Koreans in western Queens not only look out for each other, but they support neighboring ethnic groups, according to leaders of the Korean American community.
“We try to make more relationships with other cultures,” said Keun Ho Shin, 61, whose Korean American Association awards 20 scholarships to students of any ethnicity at Newtown High School in Elmhurst.
“The purpose of the association is to improve relationships with the community, no matter what ethnicity,” said Shin, owner of Cody Printing Corp. in Woodside.
The association is made up of Korean business owners, churches and individuals, and serves a community of over 100,000 in western Queens. Korean leaders break the language barrier and act as a bridge to service departments like police, fire and sanitation, according to Shin.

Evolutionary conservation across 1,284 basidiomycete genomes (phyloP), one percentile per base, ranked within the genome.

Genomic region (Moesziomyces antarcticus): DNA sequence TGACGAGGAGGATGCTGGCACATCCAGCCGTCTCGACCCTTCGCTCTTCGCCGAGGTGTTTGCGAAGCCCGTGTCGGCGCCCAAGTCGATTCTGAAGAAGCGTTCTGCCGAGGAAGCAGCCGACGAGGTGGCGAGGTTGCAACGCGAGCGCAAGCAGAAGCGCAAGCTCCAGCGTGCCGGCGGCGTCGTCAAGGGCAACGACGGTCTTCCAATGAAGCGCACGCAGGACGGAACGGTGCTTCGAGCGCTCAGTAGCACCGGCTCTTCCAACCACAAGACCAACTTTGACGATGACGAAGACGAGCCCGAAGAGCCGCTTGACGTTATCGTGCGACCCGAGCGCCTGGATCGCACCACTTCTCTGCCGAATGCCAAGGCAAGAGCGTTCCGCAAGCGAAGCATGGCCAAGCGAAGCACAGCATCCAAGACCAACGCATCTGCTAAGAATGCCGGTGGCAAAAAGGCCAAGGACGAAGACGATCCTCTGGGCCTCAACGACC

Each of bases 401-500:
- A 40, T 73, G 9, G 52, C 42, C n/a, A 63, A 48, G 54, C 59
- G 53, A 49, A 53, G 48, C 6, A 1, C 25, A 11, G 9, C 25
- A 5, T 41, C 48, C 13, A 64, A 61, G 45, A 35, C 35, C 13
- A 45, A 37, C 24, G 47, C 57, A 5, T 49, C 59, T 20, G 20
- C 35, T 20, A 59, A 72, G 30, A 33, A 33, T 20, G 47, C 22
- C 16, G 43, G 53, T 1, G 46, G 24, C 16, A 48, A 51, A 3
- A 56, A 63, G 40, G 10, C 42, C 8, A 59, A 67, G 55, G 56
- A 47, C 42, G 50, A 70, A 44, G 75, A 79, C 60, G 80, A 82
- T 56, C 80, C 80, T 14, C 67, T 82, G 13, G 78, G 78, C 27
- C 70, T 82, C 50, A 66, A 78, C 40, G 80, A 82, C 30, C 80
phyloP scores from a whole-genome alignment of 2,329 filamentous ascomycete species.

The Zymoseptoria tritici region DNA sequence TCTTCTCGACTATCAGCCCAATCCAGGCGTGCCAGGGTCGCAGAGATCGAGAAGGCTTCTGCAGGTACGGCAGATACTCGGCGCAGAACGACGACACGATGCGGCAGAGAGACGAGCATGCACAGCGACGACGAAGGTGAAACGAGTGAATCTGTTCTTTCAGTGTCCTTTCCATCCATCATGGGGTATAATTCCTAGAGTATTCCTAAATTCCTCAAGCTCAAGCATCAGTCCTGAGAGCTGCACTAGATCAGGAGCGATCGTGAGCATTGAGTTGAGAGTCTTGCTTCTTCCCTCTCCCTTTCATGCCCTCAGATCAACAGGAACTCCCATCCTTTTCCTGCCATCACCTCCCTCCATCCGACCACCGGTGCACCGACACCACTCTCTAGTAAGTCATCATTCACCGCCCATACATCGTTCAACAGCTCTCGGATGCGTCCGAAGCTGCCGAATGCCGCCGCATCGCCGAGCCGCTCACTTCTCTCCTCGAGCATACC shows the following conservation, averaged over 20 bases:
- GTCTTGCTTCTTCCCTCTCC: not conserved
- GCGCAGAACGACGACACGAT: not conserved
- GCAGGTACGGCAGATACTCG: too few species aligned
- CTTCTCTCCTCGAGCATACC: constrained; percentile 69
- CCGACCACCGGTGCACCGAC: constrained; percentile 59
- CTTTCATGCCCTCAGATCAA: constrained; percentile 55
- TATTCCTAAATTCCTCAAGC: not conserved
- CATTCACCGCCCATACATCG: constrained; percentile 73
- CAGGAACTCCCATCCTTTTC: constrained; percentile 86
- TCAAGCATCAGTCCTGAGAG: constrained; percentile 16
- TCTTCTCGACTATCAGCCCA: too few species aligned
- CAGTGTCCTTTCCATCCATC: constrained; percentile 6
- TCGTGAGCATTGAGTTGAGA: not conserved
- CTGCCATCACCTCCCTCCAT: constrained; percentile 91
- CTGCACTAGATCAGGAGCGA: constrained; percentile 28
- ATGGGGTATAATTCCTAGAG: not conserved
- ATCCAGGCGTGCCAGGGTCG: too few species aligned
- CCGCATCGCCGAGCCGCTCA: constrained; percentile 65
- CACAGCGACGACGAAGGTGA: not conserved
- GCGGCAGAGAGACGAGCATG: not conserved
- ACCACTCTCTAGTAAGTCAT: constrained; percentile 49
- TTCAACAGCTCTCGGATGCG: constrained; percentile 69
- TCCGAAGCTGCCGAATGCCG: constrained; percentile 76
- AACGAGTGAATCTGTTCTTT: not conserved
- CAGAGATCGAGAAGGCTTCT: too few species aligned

"[Our goal is] to get the proper service and give them the right direction,” said President Sean Shin, who translates police fliers and and community notices into Korean.
In a step beyond matters of service, John Park, 56, of Jackson Heights, encourages Koreans to take interest in their surrounding community and exercise their rights to vote. He is president of the Korean American Empowerment Council, a non-profit organization created 1998.
"We need strong friends, we have to grow up together," said Park. "I try to make [Koreans] ask, expand, [and] be open."